- For ages 7 and up (publisher suggests 12+)
- For 2 to 6 players
- About 60 minutes to complete
- Counting & Math
- Logical & Critical Decision Making
- Pattern/Color Matching
- Hand/Resource Management
- Child – Moderate
- Adult – Easy
Theme & Narrative
- You are a spaceship captain with a mission to explore new worlds and recover precious resources before other enterprising spaceship captains do the same!
- Gamer Geek approved!
- Parent Geek approved!
- Child Geek approved!
In Jump Gate, the players race to explore and claim resources on distant planets. Competition is fierce and victory goes to the spaceship captain who is the best at managing their card hand and knowing when to take advantages of opportunities when presented. Each player will have to watch their actions, however, as the very act of stripping a planet of resource material can create a negative effect that could doom all the players and end the game abruptly. This is fast and light game with easy rules, surprising depth, strategy, and tactics.
Jump Gate is comprised of 1 Jump Gate board and 1 Black Hole board, 12 Planet boards, 4 Action Reference cards, 48 Resource cards, 48 NavComp cards, 6 Spacheships (in one of six different colors), and Marking chips (a group in each different color). The game components are solid, durable, and colorful. A top quality release for an independent game if ever there was one. Note that while each piece of the game is rather small, you will be required to have a large space to play the game. Any kitchen table should be able to handle the playing area requirements, however.
About the Game Bits
The game comes with a number of bits that need to be briefly introduced before we get into the game summary or you will quickly get lost.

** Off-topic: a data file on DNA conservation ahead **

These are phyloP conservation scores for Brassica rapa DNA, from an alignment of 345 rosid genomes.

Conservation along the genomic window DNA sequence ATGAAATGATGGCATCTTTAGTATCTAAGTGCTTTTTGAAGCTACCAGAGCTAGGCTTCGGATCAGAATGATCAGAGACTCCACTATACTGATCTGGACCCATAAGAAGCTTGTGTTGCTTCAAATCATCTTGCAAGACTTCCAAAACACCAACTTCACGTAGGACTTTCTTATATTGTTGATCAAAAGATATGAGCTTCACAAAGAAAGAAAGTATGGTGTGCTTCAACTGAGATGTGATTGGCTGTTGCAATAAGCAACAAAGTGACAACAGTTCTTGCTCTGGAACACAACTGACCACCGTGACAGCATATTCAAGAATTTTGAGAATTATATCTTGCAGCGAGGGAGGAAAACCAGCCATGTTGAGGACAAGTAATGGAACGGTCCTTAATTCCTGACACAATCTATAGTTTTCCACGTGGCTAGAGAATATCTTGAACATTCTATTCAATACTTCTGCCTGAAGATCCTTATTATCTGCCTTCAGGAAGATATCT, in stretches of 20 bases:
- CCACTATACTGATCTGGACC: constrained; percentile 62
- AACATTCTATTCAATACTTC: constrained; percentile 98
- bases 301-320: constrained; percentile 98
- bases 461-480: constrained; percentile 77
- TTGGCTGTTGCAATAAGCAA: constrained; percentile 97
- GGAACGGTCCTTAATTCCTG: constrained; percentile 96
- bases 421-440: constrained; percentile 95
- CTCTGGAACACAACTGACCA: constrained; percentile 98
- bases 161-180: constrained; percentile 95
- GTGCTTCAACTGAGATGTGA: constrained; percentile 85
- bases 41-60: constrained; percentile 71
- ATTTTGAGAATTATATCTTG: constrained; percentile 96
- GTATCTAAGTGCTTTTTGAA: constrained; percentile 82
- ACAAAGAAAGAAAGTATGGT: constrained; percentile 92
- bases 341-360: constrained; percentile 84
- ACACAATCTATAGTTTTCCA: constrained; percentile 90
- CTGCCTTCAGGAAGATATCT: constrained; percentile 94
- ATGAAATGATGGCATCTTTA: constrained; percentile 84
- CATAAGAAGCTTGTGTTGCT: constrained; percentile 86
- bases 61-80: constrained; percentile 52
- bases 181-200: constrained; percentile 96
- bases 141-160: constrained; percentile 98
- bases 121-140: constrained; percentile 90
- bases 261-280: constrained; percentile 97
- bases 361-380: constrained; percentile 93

- The Spaceship and Marker chips represent specific player locations, influence, ownership, and activity on planets and the universe.
- The Jump Gate board is the starting position of all players as well as a location spot for extra points during the end of the game.
- The Black Hole board represents the negative karma of the player’s actions of stripping resources from planets and collects Markers much like the Jump Gate board. While the Jump Gate provides the players with extra points at the end of the game, the Black Hole grows and eventually ends the game, penalizing the players when calculating the final score.
- Planet boards provide landing spots for the spaceships and are the only way a player can get Resource cards. Players can travel to adjacent planets or use the Jump Gate to travel to any planet instantly. All Planet boards have a Jump, Scan, and Land & Claim value.
- The NavComp cards have up to 3 numbers and provide “codes” that must be used to activity the Jump Gate, scan a planet, or land. NacComp cards will be the primary focus of the players throughout the game. Some of the NavComp cards also provide the player with special abilities during the game.
- The Resource cards represent important materials needed for space travel as well as special locations, or even nothing at all. The goal is to collect as many resources as possible, but not blindly. The players gain more points by completing set completions of resources. However, when a player claims a Resource card, a Marker might be added to the Black Hole board if the Resource card has the Black Hole icon on it (see following image). The more Markers on the Black Hole, the closer the game is to ending.
NavComp Cards and Planet Interaction
As a spaceship pilot, the players will be moving from planet to planet, scanning for resources, and landing to claim territory. This is all done through the use of their NavComp cards which will provide number values with colored shapes. These values and shapes are matched to an action that can be taken on the Planet boards. Specifically, Jump, Scan, and Landing. If the player does not have a NavComp card that has a matching number and shape, they are not able to take the action specified. Luckily for the players, the NavComp cards provide more than one value per card.